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westsider28

Duncan Park Stadium Renovation

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I wasn't sure which thread to put this in (maybe it deserves its own thread), but it's an intriguing development.  While running this morning, I saw this sign at Duncan Park:

post-24605-0-22014200-1376252518_thumb.j

 

This is great news!  Now, I'm sure it won't be anything transformative.  But at the very least, stopping the deterioration of the stadium will go a long way toward its preservation.  And maybe sometime in the future, funding can be found for a full renovation to attract college baseball tournaments, etc. 

 

A lot of vegetation has already been cleared (comparison of a few weeks ago and today):

post-24605-0-50689200-1376253568_thumb.j post-24605-0-23826000-1376253560_thumb.j

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Very nice! I worked there in the ticket booth one long ago summer - good times!

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I moved these posts to their own topic. I actually thought that we had a thread on this already. If I can find the older posts then I will move them here as well.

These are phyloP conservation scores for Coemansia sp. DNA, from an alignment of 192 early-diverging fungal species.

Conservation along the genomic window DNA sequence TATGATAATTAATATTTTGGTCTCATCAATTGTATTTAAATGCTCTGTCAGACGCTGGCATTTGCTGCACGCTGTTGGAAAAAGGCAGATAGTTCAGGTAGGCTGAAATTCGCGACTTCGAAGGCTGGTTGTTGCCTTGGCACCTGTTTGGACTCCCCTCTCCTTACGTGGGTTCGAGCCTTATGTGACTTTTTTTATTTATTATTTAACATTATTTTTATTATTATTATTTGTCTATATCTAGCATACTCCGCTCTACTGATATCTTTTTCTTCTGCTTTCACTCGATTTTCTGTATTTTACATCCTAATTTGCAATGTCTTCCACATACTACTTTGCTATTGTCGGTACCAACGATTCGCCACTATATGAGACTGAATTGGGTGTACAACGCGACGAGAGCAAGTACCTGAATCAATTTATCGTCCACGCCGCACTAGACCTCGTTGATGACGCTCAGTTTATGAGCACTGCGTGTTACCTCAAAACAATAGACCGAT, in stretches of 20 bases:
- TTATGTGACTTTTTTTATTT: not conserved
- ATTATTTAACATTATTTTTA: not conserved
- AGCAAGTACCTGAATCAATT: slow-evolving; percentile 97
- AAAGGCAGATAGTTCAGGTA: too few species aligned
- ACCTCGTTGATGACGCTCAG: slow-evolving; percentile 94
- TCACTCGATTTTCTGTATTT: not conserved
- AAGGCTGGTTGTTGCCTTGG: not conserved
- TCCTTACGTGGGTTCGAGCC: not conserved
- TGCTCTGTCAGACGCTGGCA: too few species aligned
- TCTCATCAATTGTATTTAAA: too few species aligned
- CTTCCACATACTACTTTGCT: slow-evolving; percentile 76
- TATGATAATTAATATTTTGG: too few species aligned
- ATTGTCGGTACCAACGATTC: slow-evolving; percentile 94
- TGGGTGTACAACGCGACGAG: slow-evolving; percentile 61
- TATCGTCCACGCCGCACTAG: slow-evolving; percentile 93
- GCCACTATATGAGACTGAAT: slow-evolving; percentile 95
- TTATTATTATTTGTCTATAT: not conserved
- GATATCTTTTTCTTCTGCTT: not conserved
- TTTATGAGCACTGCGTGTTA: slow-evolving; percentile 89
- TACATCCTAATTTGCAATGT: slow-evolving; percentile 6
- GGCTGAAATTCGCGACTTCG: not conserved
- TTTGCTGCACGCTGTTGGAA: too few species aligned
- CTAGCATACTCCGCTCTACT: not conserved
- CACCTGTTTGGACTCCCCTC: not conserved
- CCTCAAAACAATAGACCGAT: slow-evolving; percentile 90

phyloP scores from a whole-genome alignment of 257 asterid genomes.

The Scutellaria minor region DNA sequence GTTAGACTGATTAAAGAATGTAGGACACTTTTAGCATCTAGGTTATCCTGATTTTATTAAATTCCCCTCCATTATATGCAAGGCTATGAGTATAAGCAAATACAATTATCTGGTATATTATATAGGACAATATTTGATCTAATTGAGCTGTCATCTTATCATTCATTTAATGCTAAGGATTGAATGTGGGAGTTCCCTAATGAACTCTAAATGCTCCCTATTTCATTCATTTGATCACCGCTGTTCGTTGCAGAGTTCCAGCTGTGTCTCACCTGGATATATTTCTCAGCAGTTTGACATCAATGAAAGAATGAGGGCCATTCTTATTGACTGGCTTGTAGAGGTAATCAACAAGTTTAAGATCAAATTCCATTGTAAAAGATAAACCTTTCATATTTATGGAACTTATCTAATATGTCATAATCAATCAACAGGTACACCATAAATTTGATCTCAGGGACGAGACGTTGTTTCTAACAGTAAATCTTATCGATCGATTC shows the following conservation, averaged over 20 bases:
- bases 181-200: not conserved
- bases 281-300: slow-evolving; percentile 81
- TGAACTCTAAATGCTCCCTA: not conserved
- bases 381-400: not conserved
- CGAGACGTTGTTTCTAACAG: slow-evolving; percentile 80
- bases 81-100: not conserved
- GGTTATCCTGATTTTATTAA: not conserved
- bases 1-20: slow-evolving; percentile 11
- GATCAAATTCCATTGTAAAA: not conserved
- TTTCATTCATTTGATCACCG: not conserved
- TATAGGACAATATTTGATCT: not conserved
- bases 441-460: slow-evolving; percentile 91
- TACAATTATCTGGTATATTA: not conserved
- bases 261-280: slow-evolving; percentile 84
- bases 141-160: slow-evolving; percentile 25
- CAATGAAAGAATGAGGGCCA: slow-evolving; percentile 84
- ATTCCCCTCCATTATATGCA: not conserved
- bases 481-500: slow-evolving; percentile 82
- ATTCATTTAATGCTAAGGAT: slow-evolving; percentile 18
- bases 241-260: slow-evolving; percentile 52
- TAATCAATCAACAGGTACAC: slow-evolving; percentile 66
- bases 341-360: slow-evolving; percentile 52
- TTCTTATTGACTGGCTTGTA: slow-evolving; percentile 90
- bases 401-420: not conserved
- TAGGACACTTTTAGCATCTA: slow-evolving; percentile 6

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The joint is a POS and should be razed. Why oh why would Wofford or Upstate leave their cozy new digs to play at this awful, awful field?

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Are you kidding me?!  Duncan Park is one of the oldest surviving baseball stadiums in the United States, with tons of history.  I presume that you thought the DuPre House should have been razed, too?  Seeing how that's been brought back to life, I'm glad you're not making the decisions about these important pieces of our community's history.  We've lost too many historic structures already.